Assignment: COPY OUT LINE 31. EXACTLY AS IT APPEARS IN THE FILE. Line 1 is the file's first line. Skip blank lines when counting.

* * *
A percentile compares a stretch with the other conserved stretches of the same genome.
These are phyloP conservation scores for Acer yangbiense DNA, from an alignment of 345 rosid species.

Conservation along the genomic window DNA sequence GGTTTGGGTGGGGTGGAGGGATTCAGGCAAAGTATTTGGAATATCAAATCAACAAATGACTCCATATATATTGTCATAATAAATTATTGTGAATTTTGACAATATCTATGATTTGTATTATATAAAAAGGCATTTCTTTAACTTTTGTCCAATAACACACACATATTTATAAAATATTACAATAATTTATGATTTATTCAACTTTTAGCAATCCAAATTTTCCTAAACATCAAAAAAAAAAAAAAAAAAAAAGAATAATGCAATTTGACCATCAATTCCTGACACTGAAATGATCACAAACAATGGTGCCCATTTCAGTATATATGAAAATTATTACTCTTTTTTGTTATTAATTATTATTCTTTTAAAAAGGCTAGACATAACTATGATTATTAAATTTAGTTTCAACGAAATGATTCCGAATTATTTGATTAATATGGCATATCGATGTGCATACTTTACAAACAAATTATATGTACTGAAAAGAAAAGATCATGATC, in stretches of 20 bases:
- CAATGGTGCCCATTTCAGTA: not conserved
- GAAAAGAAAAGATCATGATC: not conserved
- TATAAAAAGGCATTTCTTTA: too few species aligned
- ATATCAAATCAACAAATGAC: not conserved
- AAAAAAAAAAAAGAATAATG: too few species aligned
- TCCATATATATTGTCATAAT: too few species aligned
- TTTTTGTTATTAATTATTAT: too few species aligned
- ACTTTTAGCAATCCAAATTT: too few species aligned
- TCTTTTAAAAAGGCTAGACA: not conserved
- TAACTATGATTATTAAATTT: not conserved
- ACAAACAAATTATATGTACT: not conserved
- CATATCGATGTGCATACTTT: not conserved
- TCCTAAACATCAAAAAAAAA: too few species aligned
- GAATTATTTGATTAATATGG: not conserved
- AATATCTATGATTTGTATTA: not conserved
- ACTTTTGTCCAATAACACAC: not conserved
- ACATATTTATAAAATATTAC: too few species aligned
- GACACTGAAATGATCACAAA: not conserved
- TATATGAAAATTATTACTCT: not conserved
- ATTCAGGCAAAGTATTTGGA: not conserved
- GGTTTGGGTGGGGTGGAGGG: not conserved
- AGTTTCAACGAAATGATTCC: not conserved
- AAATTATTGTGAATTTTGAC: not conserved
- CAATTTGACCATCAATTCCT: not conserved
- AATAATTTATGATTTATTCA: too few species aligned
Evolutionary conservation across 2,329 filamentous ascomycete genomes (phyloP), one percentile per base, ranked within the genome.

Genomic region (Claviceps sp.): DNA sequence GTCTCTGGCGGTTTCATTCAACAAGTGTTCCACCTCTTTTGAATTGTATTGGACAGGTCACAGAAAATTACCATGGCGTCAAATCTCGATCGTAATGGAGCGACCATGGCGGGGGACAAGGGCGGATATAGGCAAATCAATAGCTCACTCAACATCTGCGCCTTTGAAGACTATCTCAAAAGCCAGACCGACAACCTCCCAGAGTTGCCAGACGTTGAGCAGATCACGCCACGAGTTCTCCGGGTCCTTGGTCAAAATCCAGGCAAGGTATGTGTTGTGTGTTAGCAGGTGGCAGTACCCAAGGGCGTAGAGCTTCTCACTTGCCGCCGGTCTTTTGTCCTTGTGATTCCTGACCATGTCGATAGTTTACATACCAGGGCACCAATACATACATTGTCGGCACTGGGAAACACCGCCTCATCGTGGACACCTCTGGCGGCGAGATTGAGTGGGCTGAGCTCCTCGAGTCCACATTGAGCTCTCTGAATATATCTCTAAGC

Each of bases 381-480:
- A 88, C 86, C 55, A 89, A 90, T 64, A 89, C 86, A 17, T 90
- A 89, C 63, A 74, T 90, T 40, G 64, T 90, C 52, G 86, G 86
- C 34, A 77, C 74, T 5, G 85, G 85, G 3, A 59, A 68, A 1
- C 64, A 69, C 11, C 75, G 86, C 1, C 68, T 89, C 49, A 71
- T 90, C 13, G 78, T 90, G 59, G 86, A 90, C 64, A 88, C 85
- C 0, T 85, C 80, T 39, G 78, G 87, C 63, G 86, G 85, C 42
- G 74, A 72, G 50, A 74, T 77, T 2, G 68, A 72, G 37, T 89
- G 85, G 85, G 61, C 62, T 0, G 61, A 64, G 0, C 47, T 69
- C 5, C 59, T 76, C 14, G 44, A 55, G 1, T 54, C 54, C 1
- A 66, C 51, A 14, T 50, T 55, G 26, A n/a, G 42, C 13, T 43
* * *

Each of bases 381-480: